Antioxidants may play an important role in immune evasion by schistosome parasites. Previous studies have focused on the rules of superoxide dismutase and glutathione S-transferase. In the present study, glutathione peroxidase (GPX) activity was measured in different fractions of worm extracts from several developmental stages of Schistosoma mansoni. The enzyme activity was shown to be developmentally regulated, with higher specific activities being found in the tegument-enriched Nonidet P-40 extract of adult worms (the stage least susceptible to immune killing) than in the larval stages (which are most susceptible to immune elimination). In all extracts tested, the activity against cumene hydroperoxide, even when glutathione S-transferase activity was removed, was higher than that for hydrogen peroxide. The expression of GPX cDNA in pGEX-2T by bacteria produced a 50-kDa fusion protein and a 32- kDa truncated protein. The latter was due to termination at the internal UGA codon that codes for selenocysteine. GPX activity was detected in the recombinantly produced GPX but not with Sj26-glutathione S-transferase from the vector. Mutating the TGA codon to TGT produced a full-length product, GPXm (19 kDa), that was used to produce 19 monoclonal antibodies. Anti-GPXm monoclonal antibodies recognized a 19-kDa molecule in adult-worm extract which, upon removal by immunoprecipitation, resulted in the loss of over 90% of the GPX activity, suggesting that a single form of GPX exists in the schistosome.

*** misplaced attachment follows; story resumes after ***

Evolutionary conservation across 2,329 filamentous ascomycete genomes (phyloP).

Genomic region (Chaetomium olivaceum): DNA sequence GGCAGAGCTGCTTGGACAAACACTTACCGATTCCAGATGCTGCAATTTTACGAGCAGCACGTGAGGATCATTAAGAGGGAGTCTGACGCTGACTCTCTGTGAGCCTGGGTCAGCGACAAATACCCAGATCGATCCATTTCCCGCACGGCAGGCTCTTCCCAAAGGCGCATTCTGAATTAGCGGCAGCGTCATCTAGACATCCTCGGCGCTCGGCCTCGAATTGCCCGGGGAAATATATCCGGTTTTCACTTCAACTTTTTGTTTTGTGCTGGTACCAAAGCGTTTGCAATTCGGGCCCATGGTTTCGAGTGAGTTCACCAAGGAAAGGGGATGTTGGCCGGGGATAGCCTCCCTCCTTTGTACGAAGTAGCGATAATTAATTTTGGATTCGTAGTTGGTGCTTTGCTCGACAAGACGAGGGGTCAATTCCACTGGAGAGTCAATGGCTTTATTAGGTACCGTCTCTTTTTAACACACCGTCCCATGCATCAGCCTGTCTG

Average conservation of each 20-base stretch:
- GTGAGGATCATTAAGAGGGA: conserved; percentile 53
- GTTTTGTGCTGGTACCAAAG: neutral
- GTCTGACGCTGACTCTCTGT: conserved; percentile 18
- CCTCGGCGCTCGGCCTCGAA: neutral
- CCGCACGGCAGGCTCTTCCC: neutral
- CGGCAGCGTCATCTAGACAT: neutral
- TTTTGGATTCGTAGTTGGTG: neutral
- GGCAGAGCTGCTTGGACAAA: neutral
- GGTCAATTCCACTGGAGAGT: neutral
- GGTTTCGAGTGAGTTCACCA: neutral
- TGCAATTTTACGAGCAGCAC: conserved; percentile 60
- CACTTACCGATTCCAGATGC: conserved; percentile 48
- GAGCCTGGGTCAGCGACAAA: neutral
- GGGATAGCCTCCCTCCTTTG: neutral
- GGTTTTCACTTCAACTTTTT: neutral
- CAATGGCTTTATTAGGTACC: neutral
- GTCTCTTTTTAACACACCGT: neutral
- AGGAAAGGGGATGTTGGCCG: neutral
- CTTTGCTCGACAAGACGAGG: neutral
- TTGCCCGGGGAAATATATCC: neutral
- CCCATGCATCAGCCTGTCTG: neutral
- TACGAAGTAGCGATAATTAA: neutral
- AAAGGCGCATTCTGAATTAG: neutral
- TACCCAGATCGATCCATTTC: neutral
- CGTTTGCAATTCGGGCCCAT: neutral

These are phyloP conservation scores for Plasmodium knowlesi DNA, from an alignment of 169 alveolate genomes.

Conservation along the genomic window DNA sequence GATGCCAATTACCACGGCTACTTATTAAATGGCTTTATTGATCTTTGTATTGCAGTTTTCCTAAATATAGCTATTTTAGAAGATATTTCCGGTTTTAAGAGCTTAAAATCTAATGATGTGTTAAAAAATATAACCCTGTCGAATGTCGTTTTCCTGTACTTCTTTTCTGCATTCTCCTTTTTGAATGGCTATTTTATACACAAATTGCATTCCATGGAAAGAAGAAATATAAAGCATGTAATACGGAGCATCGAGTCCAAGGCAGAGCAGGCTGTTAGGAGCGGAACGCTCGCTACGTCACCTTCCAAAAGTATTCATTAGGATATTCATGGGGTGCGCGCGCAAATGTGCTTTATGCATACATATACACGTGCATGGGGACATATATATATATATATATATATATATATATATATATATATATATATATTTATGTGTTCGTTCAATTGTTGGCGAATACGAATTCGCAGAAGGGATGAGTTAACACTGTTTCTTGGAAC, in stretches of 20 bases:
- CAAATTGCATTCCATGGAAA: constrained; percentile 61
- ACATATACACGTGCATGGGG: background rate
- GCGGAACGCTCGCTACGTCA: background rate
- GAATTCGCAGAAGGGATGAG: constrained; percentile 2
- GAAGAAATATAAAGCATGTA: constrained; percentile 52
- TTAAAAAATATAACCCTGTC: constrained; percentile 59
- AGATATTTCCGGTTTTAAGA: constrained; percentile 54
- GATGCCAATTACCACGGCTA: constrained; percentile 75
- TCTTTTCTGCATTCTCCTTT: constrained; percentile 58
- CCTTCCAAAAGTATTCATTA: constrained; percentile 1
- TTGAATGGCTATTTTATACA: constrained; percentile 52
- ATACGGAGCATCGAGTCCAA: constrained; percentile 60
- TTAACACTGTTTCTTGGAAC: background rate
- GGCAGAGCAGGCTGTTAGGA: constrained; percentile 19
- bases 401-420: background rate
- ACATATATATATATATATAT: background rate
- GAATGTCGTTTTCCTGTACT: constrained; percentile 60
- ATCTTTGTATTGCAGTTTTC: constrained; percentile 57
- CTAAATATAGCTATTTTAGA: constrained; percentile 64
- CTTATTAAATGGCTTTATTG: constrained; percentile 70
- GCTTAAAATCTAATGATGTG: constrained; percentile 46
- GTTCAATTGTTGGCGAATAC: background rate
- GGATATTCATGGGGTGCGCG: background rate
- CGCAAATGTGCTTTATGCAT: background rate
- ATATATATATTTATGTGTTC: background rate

ASJC Scopus subject areas
- Infectious Diseases